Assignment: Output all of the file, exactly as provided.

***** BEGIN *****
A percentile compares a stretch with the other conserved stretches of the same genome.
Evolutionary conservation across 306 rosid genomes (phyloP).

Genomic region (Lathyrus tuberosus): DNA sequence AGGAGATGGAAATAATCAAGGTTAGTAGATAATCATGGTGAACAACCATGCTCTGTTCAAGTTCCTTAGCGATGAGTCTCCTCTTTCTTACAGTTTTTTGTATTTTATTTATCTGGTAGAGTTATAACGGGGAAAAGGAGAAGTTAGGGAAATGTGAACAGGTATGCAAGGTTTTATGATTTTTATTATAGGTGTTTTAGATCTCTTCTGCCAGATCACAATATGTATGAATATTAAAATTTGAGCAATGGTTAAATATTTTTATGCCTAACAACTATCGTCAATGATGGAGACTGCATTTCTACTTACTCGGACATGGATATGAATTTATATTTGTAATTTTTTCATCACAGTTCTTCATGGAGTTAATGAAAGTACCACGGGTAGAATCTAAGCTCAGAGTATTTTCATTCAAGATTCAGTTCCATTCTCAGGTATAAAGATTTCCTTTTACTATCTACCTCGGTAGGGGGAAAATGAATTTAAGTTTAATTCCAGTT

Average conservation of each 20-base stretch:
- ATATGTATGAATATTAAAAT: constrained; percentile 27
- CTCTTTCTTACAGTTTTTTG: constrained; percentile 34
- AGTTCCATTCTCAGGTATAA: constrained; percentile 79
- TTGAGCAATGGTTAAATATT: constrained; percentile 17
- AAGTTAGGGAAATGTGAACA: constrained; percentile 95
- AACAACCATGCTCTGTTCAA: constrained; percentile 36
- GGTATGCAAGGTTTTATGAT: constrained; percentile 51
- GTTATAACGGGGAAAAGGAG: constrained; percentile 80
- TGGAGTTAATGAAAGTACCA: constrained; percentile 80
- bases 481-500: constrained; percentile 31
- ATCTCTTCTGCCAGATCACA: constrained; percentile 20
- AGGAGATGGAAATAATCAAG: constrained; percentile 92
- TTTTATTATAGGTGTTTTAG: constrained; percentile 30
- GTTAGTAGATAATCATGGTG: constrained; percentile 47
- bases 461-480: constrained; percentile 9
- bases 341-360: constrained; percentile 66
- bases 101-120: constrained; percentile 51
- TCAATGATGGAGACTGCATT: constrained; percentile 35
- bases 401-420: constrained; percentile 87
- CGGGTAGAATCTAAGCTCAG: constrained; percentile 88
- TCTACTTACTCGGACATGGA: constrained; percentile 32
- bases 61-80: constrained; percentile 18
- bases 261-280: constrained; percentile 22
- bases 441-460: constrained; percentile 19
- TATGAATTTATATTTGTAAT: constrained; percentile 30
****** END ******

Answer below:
A percentile compares a stretch with the other conserved stretches of the same genome.
Evolutionary conservation across 306 rosid genomes (phyloP).

Genomic region (Lathyrus tuberosus): DNA sequence AGGAGATGGAAATAATCAAGGTTAGTAGATAATCATGGTGAACAACCATGCTCTGTTCAAGTTCCTTAGCGATGAGTCTCCTCTTTCTTACAGTTTTTTGTATTTTATTTATCTGGTAGAGTTATAACGGGGAAAAGGAGAAGTTAGGGAAATGTGAACAGGTATGCAAGGTTTTATGATTTTTATTATAGGTGTTTTAGATCTCTTCTGCCAGATCACAATATGTATGAATATTAAAATTTGAGCAATGGTTAAATATTTTTATGCCTAACAACTATCGTCAATGATGGAGACTGCATTTCTACTTACTCGGACATGGATATGAATTTATATTTGTAATTTTTTCATCACAGTTCTTCATGGAGTTAATGAAAGTACCACGGGTAGAATCTAAGCTCAGAGTATTTTCATTCAAGATTCAGTTCCATTCTCAGGTATAAAGATTTCCTTTTACTATCTACCTCGGTAGGGGGAAAATGAATTTAAGTTTAATTCCAGTT

Average conservation of each 20-base stretch:
- ATATGTATGAATATTAAAAT: constrained; percentile 27
- CTCTTTCTTACAGTTTTTTG: constrained; percentile 34
- AGTTCCATTCTCAGGTATAA: constrained; percentile 79
- TTGAGCAATGGTTAAATATT: constrained; percentile 17
- AAGTTAGGGAAATGTGAACA: constrained; percentile 95
- AACAACCATGCTCTGTTCAA: constrained; percentile 36
- GGTATGCAAGGTTTTATGAT: constrained; percentile 51
- GTTATAACGGGGAAAAGGAG: constrained; percentile 80
- TGGAGTTAATGAAAGTACCA: constrained; percentile 80
- bases 481-500: constrained; percentile 31
- ATCTCTTCTGCCAGATCACA: constrained; percentile 20
- AGGAGATGGAAATAATCAAG: constrained; percentile 92
- TTTTATTATAGGTGTTTTAG: constrained; percentile 30
- GTTAGTAGATAATCATGGTG: constrained; percentile 47
- bases 461-480: constrained; percentile 9
- bases 341-360: constrained; percentile 66
- bases 101-120: constrained; percentile 51
- TCAATGATGGAGACTGCATT: constrained; percentile 35
- bases 401-420: constrained; percentile 87
- CGGGTAGAATCTAAGCTCAG: constrained; percentile 88
- TCTACTTACTCGGACATGGA: constrained; percentile 32
- bases 61-80: constrained; percentile 18
- bases 261-280: constrained; percentile 22
- bases 441-460: constrained; percentile 19
- TATGAATTTATATTTGTAAT: constrained; percentile 30